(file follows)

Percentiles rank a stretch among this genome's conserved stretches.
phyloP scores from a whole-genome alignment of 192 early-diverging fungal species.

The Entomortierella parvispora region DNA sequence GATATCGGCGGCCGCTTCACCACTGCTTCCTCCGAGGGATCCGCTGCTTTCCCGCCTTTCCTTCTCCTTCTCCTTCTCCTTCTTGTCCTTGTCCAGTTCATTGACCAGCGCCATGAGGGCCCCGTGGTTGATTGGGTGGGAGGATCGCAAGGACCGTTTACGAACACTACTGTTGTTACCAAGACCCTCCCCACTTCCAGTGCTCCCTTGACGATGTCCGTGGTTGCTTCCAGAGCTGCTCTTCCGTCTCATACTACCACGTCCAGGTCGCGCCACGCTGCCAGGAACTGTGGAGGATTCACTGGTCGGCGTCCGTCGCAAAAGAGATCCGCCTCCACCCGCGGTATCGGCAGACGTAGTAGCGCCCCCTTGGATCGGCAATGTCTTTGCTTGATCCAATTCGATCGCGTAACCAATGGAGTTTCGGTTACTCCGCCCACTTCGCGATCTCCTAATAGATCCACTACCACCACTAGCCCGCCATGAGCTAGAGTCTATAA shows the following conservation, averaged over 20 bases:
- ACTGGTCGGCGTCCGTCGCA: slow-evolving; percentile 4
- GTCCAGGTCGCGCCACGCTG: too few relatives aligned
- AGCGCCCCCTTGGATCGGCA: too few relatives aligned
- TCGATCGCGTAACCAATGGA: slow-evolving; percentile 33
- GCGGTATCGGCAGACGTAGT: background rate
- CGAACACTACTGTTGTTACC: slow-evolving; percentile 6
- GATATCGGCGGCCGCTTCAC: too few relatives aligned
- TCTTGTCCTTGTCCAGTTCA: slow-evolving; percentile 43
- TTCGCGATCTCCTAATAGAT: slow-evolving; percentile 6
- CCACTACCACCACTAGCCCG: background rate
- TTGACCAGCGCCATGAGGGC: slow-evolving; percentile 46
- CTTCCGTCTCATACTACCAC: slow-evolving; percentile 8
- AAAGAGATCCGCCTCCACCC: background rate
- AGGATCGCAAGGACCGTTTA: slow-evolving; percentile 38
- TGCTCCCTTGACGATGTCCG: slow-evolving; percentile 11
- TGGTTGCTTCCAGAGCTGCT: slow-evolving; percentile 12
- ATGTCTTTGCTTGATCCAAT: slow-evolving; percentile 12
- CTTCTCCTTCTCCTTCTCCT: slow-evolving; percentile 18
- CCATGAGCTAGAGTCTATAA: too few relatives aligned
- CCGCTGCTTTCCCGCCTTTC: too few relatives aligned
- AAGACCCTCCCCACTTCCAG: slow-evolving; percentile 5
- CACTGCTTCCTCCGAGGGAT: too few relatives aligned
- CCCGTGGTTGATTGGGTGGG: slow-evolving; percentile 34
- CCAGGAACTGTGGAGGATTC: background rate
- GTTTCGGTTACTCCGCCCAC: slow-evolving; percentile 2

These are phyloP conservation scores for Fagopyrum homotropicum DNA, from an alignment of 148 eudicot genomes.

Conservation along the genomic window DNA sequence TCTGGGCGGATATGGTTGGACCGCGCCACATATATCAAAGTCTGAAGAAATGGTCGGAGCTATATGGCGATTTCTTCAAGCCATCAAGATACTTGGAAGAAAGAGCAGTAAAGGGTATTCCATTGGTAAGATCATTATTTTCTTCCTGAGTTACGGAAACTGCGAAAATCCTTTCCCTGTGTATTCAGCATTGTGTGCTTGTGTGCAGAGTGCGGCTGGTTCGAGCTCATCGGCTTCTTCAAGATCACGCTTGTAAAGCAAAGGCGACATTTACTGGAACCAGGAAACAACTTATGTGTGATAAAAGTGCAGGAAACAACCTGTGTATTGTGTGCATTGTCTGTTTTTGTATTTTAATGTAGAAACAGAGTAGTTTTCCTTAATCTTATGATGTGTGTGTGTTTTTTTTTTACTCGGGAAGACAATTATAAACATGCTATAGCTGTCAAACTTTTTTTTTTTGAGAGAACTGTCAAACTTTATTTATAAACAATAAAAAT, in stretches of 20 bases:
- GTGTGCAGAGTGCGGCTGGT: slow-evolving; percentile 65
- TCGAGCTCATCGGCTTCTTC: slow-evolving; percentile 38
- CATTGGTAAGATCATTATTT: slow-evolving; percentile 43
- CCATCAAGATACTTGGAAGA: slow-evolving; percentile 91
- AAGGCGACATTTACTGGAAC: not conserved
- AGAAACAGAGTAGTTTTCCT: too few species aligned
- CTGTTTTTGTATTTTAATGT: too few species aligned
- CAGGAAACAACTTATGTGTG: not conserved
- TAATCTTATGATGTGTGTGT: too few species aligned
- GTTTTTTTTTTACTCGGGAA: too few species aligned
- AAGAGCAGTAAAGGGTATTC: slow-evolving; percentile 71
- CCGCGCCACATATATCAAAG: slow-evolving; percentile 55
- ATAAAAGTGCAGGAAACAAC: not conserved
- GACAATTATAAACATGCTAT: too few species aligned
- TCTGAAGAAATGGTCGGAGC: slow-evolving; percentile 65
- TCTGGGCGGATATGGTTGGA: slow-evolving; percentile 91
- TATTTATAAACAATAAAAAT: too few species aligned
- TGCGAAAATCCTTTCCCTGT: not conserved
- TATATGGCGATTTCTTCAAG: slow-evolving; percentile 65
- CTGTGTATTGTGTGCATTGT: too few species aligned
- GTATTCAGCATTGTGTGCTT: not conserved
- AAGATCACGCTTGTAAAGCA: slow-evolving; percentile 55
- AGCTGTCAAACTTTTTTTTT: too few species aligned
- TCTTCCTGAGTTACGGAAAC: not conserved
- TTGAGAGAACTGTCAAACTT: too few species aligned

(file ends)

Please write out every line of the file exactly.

Percentiles rank a stretch among this genome's conserved stretches.
phyloP scores from a whole-genome alignment of 192 early-diverging fungal species.

The Entomortierella parvispora region DNA sequence GATATCGGCGGCCGCTTCACCACTGCTTCCTCCGAGGGATCCGCTGCTTTCCCGCCTTTCCTTCTCCTTCTCCTTCTCCTTCTTGTCCTTGTCCAGTTCATTGACCAGCGCCATGAGGGCCCCGTGGTTGATTGGGTGGGAGGATCGCAAGGACCGTTTACGAACACTACTGTTGTTACCAAGACCCTCCCCACTTCCAGTGCTCCCTTGACGATGTCCGTGGTTGCTTCCAGAGCTGCTCTTCCGTCTCATACTACCACGTCCAGGTCGCGCCACGCTGCCAGGAACTGTGGAGGATTCACTGGTCGGCGTCCGTCGCAAAAGAGATCCGCCTCCACCCGCGGTATCGGCAGACGTAGTAGCGCCCCCTTGGATCGGCAATGTCTTTGCTTGATCCAATTCGATCGCGTAACCAATGGAGTTTCGGTTACTCCGCCCACTTCGCGATCTCCTAATAGATCCACTACCACCACTAGCCCGCCATGAGCTAGAGTCTATAA shows the following conservation, averaged over 20 bases:
- ACTGGTCGGCGTCCGTCGCA: slow-evolving; percentile 4
- GTCCAGGTCGCGCCACGCTG: too few relatives aligned
- AGCGCCCCCTTGGATCGGCA: too few relatives aligned
- TCGATCGCGTAACCAATGGA: slow-evolving; percentile 33
- GCGGTATCGGCAGACGTAGT: background rate
- CGAACACTACTGTTGTTACC: slow-evolving; percentile 6
- GATATCGGCGGCCGCTTCAC: too few relatives aligned
- TCTTGTCCTTGTCCAGTTCA: slow-evolving; percentile 43
- TTCGCGATCTCCTAATAGAT: slow-evolving; percentile 6
- CCACTACCACCACTAGCCCG: background rate
- TTGACCAGCGCCATGAGGGC: slow-evolving; percentile 46
- CTTCCGTCTCATACTACCAC: slow-evolving; percentile 8
- AAAGAGATCCGCCTCCACCC: background rate
- AGGATCGCAAGGACCGTTTA: slow-evolving; percentile 38
- TGCTCCCTTGACGATGTCCG: slow-evolving; percentile 11
- TGGTTGCTTCCAGAGCTGCT: slow-evolving; percentile 12
- ATGTCTTTGCTTGATCCAAT: slow-evolving; percentile 12
- CTTCTCCTTCTCCTTCTCCT: slow-evolving; percentile 18
- CCATGAGCTAGAGTCTATAA: too few relatives aligned
- CCGCTGCTTTCCCGCCTTTC: too few relatives aligned
- AAGACCCTCCCCACTTCCAG: slow-evolving; percentile 5
- CACTGCTTCCTCCGAGGGAT: too few relatives aligned
- CCCGTGGTTGATTGGGTGGG: slow-evolving; percentile 34
- CCAGGAACTGTGGAGGATTC: background rate
- GTTTCGGTTACTCCGCCCAC: slow-evolving; percentile 2

These are phyloP conservation scores for Fagopyrum homotropicum DNA, from an alignment of 148 eudicot genomes.

Conservation along the genomic window DNA sequence TCTGGGCGGATATGGTTGGACCGCGCCACATATATCAAAGTCTGAAGAAATGGTCGGAGCTATATGGCGATTTCTTCAAGCCATCAAGATACTTGGAAGAAAGAGCAGTAAAGGGTATTCCATTGGTAAGATCATTATTTTCTTCCTGAGTTACGGAAACTGCGAAAATCCTTTCCCTGTGTATTCAGCATTGTGTGCTTGTGTGCAGAGTGCGGCTGGTTCGAGCTCATCGGCTTCTTCAAGATCACGCTTGTAAAGCAAAGGCGACATTTACTGGAACCAGGAAACAACTTATGTGTGATAAAAGTGCAGGAAACAACCTGTGTATTGTGTGCATTGTCTGTTTTTGTATTTTAATGTAGAAACAGAGTAGTTTTCCTTAATCTTATGATGTGTGTGTGTTTTTTTTTTACTCGGGAAGACAATTATAAACATGCTATAGCTGTCAAACTTTTTTTTTTTGAGAGAACTGTCAAACTTTATTTATAAACAATAAAAAT, in stretches of 20 bases:
- GTGTGCAGAGTGCGGCTGGT: slow-evolving; percentile 65
- TCGAGCTCATCGGCTTCTTC: slow-evolving; percentile 38
- CATTGGTAAGATCATTATTT: slow-evolving; percentile 43
- CCATCAAGATACTTGGAAGA: slow-evolving; percentile 91
- AAGGCGACATTTACTGGAAC: not conserved
- AGAAACAGAGTAGTTTTCCT: too few species aligned
- CTGTTTTTGTATTTTAATGT: too few species aligned
- CAGGAAACAACTTATGTGTG: not conserved
- TAATCTTATGATGTGTGTGT: too few species aligned
- GTTTTTTTTTTACTCGGGAA: too few species aligned
- AAGAGCAGTAAAGGGTATTC: slow-evolving; percentile 71
- CCGCGCCACATATATCAAAG: slow-evolving; percentile 55
- ATAAAAGTGCAGGAAACAAC: not conserved
- GACAATTATAAACATGCTAT: too few species aligned
- TCTGAAGAAATGGTCGGAGC: slow-evolving; percentile 65
- TCTGGGCGGATATGGTTGGA: slow-evolving; percentile 91
- TATTTATAAACAATAAAAAT: too few species aligned
- TGCGAAAATCCTTTCCCTGT: not conserved
- TATATGGCGATTTCTTCAAG: slow-evolving; percentile 65
- CTGTGTATTGTGTGCATTGT: too few species aligned
- GTATTCAGCATTGTGTGCTT: not conserved
- AAGATCACGCTTGTAAAGCA: slow-evolving; percentile 55
- AGCTGTCAAACTTTTTTTTT: too few species aligned
- TCTTCCTGAGTTACGGAAAC: not conserved
- TTGAGAGAACTGTCAAACTT: too few species aligned